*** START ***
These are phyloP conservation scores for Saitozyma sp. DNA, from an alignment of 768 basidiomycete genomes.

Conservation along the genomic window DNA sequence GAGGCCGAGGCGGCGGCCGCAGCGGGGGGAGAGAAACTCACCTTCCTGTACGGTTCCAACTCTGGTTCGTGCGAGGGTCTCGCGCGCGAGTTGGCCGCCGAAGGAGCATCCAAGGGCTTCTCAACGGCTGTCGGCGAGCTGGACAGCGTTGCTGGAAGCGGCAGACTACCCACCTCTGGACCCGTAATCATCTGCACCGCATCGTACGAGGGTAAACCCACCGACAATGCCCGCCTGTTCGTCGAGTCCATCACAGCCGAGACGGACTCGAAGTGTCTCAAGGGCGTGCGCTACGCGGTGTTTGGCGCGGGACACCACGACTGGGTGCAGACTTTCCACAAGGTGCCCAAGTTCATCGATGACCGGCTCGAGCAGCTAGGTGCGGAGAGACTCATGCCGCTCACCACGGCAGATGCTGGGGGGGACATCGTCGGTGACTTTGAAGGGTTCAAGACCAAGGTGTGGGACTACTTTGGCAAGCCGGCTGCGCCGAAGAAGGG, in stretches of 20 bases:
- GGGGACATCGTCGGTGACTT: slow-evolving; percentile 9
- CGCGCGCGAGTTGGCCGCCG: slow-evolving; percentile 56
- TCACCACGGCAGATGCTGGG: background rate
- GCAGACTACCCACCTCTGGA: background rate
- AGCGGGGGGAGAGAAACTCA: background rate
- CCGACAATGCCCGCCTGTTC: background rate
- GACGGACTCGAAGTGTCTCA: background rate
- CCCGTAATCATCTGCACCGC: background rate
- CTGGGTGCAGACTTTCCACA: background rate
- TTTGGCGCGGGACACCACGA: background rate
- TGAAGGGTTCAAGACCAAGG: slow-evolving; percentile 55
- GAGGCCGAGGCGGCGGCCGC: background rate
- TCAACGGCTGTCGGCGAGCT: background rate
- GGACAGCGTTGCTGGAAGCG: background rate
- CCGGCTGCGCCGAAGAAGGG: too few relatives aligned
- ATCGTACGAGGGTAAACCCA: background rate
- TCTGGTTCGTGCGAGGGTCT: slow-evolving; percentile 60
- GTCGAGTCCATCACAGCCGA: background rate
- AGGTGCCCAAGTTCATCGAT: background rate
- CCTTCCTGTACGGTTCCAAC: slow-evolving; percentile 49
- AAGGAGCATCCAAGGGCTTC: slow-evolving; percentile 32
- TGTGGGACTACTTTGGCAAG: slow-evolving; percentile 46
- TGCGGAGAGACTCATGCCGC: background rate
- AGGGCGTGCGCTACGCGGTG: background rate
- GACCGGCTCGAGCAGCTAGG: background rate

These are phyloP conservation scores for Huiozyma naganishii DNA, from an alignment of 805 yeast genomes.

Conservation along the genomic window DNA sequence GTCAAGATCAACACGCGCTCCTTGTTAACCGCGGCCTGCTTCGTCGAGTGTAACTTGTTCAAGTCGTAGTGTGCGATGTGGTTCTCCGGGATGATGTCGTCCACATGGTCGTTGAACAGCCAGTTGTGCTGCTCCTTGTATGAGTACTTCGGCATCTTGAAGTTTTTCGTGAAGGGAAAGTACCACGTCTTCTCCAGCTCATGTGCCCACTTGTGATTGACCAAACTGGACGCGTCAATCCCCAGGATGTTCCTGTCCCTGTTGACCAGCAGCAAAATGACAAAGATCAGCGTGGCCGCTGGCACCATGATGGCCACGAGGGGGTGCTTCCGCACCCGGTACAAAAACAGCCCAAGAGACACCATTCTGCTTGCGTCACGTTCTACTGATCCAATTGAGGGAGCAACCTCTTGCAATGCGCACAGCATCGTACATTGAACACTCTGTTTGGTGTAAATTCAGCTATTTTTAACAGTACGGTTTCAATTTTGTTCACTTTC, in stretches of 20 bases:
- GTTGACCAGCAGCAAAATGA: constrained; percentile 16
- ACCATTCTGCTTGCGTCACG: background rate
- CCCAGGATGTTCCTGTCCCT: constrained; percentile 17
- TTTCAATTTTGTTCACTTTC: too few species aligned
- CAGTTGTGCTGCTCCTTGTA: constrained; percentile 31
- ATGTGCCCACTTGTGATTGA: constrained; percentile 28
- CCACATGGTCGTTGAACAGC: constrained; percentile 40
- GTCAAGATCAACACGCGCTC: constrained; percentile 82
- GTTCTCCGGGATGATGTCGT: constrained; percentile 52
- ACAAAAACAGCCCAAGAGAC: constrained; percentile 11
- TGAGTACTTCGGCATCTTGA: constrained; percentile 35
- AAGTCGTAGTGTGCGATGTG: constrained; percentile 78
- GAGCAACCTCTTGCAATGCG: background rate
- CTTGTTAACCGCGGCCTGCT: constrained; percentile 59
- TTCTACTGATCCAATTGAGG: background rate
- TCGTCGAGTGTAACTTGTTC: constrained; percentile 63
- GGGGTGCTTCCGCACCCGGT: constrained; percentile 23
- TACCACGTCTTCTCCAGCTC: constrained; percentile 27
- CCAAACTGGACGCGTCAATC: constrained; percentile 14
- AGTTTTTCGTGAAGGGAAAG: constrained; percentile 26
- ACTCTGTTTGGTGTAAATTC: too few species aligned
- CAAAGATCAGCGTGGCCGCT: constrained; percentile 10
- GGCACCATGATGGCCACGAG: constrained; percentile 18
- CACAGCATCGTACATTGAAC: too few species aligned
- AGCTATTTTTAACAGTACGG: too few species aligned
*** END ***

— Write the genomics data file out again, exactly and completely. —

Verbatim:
These are phyloP conservation scores for Saitozyma sp. DNA, from an alignment of 768 basidiomycete genomes.

Conservation along the genomic window DNA sequence GAGGCCGAGGCGGCGGCCGCAGCGGGGGGAGAGAAACTCACCTTCCTGTACGGTTCCAACTCTGGTTCGTGCGAGGGTCTCGCGCGCGAGTTGGCCGCCGAAGGAGCATCCAAGGGCTTCTCAACGGCTGTCGGCGAGCTGGACAGCGTTGCTGGAAGCGGCAGACTACCCACCTCTGGACCCGTAATCATCTGCACCGCATCGTACGAGGGTAAACCCACCGACAATGCCCGCCTGTTCGTCGAGTCCATCACAGCCGAGACGGACTCGAAGTGTCTCAAGGGCGTGCGCTACGCGGTGTTTGGCGCGGGACACCACGACTGGGTGCAGACTTTCCACAAGGTGCCCAAGTTCATCGATGACCGGCTCGAGCAGCTAGGTGCGGAGAGACTCATGCCGCTCACCACGGCAGATGCTGGGGGGGACATCGTCGGTGACTTTGAAGGGTTCAAGACCAAGGTGTGGGACTACTTTGGCAAGCCGGCTGCGCCGAAGAAGGG, in stretches of 20 bases:
- GGGGACATCGTCGGTGACTT: slow-evolving; percentile 9
- CGCGCGCGAGTTGGCCGCCG: slow-evolving; percentile 56
- TCACCACGGCAGATGCTGGG: background rate
- GCAGACTACCCACCTCTGGA: background rate
- AGCGGGGGGAGAGAAACTCA: background rate
- CCGACAATGCCCGCCTGTTC: background rate
- GACGGACTCGAAGTGTCTCA: background rate
- CCCGTAATCATCTGCACCGC: background rate
- CTGGGTGCAGACTTTCCACA: background rate
- TTTGGCGCGGGACACCACGA: background rate
- TGAAGGGTTCAAGACCAAGG: slow-evolving; percentile 55
- GAGGCCGAGGCGGCGGCCGC: background rate
- TCAACGGCTGTCGGCGAGCT: background rate
- GGACAGCGTTGCTGGAAGCG: background rate
- CCGGCTGCGCCGAAGAAGGG: too few relatives aligned
- ATCGTACGAGGGTAAACCCA: background rate
- TCTGGTTCGTGCGAGGGTCT: slow-evolving; percentile 60
- GTCGAGTCCATCACAGCCGA: background rate
- AGGTGCCCAAGTTCATCGAT: background rate
- CCTTCCTGTACGGTTCCAAC: slow-evolving; percentile 49
- AAGGAGCATCCAAGGGCTTC: slow-evolving; percentile 32
- TGTGGGACTACTTTGGCAAG: slow-evolving; percentile 46
- TGCGGAGAGACTCATGCCGC: background rate
- AGGGCGTGCGCTACGCGGTG: background rate
- GACCGGCTCGAGCAGCTAGG: background rate

These are phyloP conservation scores for Huiozyma naganishii DNA, from an alignment of 805 yeast genomes.

Conservation along the genomic window DNA sequence GTCAAGATCAACACGCGCTCCTTGTTAACCGCGGCCTGCTTCGTCGAGTGTAACTTGTTCAAGTCGTAGTGTGCGATGTGGTTCTCCGGGATGATGTCGTCCACATGGTCGTTGAACAGCCAGTTGTGCTGCTCCTTGTATGAGTACTTCGGCATCTTGAAGTTTTTCGTGAAGGGAAAGTACCACGTCTTCTCCAGCTCATGTGCCCACTTGTGATTGACCAAACTGGACGCGTCAATCCCCAGGATGTTCCTGTCCCTGTTGACCAGCAGCAAAATGACAAAGATCAGCGTGGCCGCTGGCACCATGATGGCCACGAGGGGGTGCTTCCGCACCCGGTACAAAAACAGCCCAAGAGACACCATTCTGCTTGCGTCACGTTCTACTGATCCAATTGAGGGAGCAACCTCTTGCAATGCGCACAGCATCGTACATTGAACACTCTGTTTGGTGTAAATTCAGCTATTTTTAACAGTACGGTTTCAATTTTGTTCACTTTC, in stretches of 20 bases:
- GTTGACCAGCAGCAAAATGA: constrained; percentile 16
- ACCATTCTGCTTGCGTCACG: background rate
- CCCAGGATGTTCCTGTCCCT: constrained; percentile 17
- TTTCAATTTTGTTCACTTTC: too few species aligned
- CAGTTGTGCTGCTCCTTGTA: constrained; percentile 31
- ATGTGCCCACTTGTGATTGA: constrained; percentile 28
- CCACATGGTCGTTGAACAGC: constrained; percentile 40
- GTCAAGATCAACACGCGCTC: constrained; percentile 82
- GTTCTCCGGGATGATGTCGT: constrained; percentile 52
- ACAAAAACAGCCCAAGAGAC: constrained; percentile 11
- TGAGTACTTCGGCATCTTGA: constrained; percentile 35
- AAGTCGTAGTGTGCGATGTG: constrained; percentile 78
- GAGCAACCTCTTGCAATGCG: background rate
- CTTGTTAACCGCGGCCTGCT: constrained; percentile 59
- TTCTACTGATCCAATTGAGG: background rate
- TCGTCGAGTGTAACTTGTTC: constrained; percentile 63
- GGGGTGCTTCCGCACCCGGT: constrained; percentile 23
- TACCACGTCTTCTCCAGCTC: constrained; percentile 27
- CCAAACTGGACGCGTCAATC: constrained; percentile 14
- AGTTTTTCGTGAAGGGAAAG: constrained; percentile 26
- ACTCTGTTTGGTGTAAATTC: too few species aligned
- CAAAGATCAGCGTGGCCGCT: constrained; percentile 10
- GGCACCATGATGGCCACGAG: constrained; percentile 18
- CACAGCATCGTACATTGAAC: too few species aligned
- AGCTATTTTTAACAGTACGG: too few species aligned